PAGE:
It's not a good time to hate the Chinese, if you're in the entertainment business.
On the heels of the March 15 release of game publisher THQ's Homefront, about a near-future American resistance fighting off an invading North Korean army, the L.A. Times wrote a piece about how movie studio MGM has taken to digitally altering and re-editing its remake of Red Dawn to make the aggressors Korean and not Chinese.
This is an odd coincidence, given that Homefront initially was to feature the Chinese as the invaders, but was changed because, according to reports, people simply weren't that afraid of China. Even stranger: Both Homefront and the original 1984 Red Dawn, which featured Soviets and Cubans as the enemy, were written by John Milius, a stalwart conservative and NRA board member whose scripts often reflect his sometimes paranoid political beliefs.
MGM makes no secret that the changes to its movie, which was shot in 2009, is strictly for monetary reasons. China is Hollywood's fifth-largest market outside of the U.S., the Times says, generating some $1.5 billion in revenue in 2010 alone. It simply wouldn't do to have a film cause a stir, even if it's in a nation that only allows 20 foreign-made films into its market each year.
Problem is, it's already dredged up some issues, because Chinese Web portals featured stills from the movie in late 2009 showing actors dressed as Red Army soldiers with faux anti-American propaganda. While there's been no official word from the Chinese government about the movie — which was shot in Michigan and features Thor actor Chris Hemsworth and future NBC Wonder Woman Adrianne Palicki — at least one distributor to China says even running the risk of alienating the country was a bad idea, with or without re-editing.
"It's like being invited to a dinner party and insulting the host all night long," Dan Mintz, of film distributor DMG Entertainment, told the Times. "There's no way to look good. ... The film itself was not a smart move."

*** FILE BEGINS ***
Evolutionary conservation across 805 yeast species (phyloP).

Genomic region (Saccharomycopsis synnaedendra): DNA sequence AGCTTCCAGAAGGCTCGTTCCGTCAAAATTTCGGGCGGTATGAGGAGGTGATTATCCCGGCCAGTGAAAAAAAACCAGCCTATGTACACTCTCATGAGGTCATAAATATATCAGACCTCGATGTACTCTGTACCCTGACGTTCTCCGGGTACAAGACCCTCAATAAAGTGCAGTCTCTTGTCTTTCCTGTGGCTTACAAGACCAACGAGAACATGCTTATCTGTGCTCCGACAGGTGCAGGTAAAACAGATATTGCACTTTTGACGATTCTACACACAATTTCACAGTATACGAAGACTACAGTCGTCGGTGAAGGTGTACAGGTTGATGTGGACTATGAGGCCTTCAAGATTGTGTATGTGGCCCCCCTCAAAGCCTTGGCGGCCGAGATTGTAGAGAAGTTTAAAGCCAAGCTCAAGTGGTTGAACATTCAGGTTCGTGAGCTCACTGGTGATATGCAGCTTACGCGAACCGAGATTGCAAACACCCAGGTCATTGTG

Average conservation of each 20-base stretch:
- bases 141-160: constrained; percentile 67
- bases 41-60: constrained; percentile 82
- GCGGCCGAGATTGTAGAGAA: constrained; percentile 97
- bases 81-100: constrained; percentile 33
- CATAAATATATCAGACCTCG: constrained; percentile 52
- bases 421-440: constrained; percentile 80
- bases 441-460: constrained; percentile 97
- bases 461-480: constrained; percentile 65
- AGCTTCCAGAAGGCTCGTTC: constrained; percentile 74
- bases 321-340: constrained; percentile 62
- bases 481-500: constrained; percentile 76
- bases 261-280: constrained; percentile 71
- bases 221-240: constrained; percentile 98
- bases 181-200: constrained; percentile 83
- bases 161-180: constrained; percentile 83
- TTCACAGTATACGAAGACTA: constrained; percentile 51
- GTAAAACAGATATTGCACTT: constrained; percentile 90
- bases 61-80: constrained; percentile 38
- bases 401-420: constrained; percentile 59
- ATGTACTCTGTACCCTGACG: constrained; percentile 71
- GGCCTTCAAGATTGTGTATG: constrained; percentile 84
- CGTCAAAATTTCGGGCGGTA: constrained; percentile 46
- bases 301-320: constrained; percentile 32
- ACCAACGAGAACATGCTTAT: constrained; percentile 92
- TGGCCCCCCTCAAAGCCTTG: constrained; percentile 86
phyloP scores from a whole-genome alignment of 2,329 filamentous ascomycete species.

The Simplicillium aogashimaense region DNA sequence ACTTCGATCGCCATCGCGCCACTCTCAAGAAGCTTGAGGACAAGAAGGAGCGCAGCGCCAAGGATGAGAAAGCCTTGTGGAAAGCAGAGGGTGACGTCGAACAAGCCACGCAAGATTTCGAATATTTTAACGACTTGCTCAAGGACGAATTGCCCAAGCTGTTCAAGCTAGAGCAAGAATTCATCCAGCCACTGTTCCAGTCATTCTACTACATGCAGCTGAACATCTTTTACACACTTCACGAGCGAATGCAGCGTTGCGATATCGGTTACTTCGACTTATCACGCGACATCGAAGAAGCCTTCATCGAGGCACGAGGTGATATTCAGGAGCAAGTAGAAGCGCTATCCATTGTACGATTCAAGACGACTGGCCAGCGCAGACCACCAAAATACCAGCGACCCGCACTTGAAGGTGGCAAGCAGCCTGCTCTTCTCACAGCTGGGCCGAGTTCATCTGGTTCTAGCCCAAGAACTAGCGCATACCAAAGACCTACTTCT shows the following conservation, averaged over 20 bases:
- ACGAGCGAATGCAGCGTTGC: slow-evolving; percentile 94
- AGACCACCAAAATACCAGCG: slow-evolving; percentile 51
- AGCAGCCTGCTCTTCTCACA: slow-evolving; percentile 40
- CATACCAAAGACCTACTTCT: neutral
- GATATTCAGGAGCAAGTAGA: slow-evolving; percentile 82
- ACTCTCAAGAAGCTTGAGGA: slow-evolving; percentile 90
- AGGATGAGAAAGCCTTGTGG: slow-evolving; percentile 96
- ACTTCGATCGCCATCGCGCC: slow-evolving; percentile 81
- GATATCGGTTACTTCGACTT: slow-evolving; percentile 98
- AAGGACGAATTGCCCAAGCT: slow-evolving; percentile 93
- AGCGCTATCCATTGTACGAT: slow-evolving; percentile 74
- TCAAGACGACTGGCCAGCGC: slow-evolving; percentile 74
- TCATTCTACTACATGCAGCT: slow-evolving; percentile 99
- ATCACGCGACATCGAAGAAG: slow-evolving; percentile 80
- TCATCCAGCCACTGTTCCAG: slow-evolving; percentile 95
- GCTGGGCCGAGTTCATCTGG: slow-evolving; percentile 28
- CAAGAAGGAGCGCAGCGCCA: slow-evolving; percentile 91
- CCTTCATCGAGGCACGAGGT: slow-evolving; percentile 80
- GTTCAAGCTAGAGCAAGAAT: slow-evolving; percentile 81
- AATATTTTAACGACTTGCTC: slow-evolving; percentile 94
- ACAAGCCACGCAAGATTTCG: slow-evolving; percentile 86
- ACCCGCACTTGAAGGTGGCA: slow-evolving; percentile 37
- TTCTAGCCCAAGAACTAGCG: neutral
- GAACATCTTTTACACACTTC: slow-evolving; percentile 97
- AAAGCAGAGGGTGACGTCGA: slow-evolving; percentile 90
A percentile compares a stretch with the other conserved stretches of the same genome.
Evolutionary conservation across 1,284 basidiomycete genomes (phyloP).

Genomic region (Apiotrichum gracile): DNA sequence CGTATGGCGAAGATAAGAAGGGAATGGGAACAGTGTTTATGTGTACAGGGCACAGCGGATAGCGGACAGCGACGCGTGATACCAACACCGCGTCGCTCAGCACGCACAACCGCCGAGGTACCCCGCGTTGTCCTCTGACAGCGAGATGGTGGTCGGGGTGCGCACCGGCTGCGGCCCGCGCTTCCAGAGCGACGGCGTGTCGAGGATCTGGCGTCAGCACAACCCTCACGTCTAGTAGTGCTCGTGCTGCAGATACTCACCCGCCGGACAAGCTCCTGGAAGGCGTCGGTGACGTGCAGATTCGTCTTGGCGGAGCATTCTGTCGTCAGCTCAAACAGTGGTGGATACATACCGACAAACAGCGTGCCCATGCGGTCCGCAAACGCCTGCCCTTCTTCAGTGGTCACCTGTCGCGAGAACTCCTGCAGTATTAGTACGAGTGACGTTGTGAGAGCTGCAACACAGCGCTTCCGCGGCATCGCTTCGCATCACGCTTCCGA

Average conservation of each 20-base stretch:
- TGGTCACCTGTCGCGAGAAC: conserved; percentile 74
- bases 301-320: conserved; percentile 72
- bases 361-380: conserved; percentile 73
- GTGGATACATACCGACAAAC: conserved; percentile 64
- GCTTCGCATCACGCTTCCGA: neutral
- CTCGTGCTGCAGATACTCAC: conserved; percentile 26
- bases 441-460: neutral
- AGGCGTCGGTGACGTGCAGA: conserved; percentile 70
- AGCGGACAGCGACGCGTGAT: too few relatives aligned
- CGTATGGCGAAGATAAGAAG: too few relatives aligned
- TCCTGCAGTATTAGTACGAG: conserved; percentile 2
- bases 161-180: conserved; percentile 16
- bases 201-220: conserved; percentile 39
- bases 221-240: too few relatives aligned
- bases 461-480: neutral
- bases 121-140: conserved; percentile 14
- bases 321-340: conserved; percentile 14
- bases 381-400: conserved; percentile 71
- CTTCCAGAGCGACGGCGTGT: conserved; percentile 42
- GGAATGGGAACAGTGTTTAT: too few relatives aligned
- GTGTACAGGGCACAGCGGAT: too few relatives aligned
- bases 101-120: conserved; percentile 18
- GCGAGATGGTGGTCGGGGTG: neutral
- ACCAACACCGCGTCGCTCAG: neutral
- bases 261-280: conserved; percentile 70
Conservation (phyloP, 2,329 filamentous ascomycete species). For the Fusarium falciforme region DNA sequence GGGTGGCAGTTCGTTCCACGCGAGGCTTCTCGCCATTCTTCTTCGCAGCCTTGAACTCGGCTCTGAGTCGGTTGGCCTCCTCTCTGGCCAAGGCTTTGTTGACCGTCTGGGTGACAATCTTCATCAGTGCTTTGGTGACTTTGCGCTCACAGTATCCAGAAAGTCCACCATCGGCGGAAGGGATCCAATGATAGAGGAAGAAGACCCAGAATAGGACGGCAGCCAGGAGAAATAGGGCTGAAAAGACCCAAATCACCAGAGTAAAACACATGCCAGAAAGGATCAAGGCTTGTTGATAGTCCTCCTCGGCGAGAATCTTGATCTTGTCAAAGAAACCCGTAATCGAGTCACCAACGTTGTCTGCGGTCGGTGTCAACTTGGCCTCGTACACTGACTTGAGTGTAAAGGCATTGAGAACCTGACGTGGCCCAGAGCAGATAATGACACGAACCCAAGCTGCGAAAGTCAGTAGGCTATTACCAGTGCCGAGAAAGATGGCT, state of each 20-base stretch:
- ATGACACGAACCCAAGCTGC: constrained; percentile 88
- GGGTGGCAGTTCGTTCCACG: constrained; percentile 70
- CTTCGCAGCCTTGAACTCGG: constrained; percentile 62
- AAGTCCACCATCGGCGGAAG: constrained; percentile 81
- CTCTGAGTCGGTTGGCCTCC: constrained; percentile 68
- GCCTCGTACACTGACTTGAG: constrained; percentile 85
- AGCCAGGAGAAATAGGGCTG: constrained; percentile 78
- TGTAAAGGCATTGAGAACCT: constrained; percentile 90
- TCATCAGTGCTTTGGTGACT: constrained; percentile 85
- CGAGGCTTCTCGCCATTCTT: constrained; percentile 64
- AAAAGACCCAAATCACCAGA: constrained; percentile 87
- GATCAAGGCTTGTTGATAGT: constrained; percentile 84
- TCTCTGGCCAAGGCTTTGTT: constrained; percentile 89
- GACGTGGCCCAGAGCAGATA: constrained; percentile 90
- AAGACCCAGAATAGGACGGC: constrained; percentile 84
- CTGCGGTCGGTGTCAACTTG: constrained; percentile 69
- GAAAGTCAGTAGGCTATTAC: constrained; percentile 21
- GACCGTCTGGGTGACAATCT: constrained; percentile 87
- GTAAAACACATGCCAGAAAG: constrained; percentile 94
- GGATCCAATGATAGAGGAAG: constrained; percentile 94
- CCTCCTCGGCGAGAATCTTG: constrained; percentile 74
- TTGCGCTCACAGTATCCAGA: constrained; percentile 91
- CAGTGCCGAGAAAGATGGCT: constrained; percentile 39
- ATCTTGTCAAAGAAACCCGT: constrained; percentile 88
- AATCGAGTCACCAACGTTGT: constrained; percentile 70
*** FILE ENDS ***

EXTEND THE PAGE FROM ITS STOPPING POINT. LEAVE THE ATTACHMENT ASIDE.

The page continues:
The Times noted that MGM, which tabled the movie from its November release as it went through bankruptcy, has spent $1 million on the changes, which "involve changing an opening sequence summarizing the story's fictional backdrop, re-editing two scenes and using digital technology to transform many Chinese symbols to Korean."
That sets me to thinking: If Homefront allegedly decided early on to switch from the Chinese to the North Koreans for supposed "business reasons," what, exactly, were those reasons? For the sake of specificity, Homefront's antagonists are actually a future, unified Korea, set in a 2027 post-peak oil Earth in which China's role in global events is diminished. It seems to me that the Chinese would find that idea just as insulting as spearheading a bloodthirsty invasion force, if not more so.
The repercussions for gaming sales are even worse this way. While foreign consoles aren't allowed in China, the game's story has been altered in Japan so that the name Korea isn't used at all, opting for references to a "Certain Country to the North" and calling Kim Jong-Il the "Northern Leader," according to Japanese publisher Spike. And in gaming-crazy South Korea, which is well-known for having people literally drop dead from exhaustion from online gaming, Homefront was banned altogether.
Not that THQ and Kaos Studios have reason to be that concerned. Pre-orders for Homefront topped 200,000 in the U.S., with first-day sales clocking in around 375,000 copies in North America. Analysts are placing projections of total sales in the 2 million range. Not bad for a game that possibly alienates a large portion of its potential audience, although Korean and Japanese gamers may not be all that fazed by the idea of the Mississippi River being irradiated as the American military proves largely ineffective.
No, what seems to really be at work here is that Milius, even with his writing cred long-established with manly movies like Apocalypse Now, Jeremiah Johnson and Dirty Harry fare, may not have wanted to infringe on the plot for the Red Dawn remake by repeating it in Homefront. Ironic, then, that MGM has taken the same steps as THQ and Kaos by making the North Koreans the bad guys, which also conveniently shies away from the recent trend of casting Arabs in a harsh, warlike light in both games and movies.
One thing's pretty certain, though: While there's still a question whether Red Dawn will ever see the light of DVD or be shelved entirely, despite its $60 million budget, Homefront is almost guaranteed a sequel.
— Joshua Gillin writes about video games and entertainment news for tbt*. Feel free to challenge his opinions at firstname.lastname@example.org.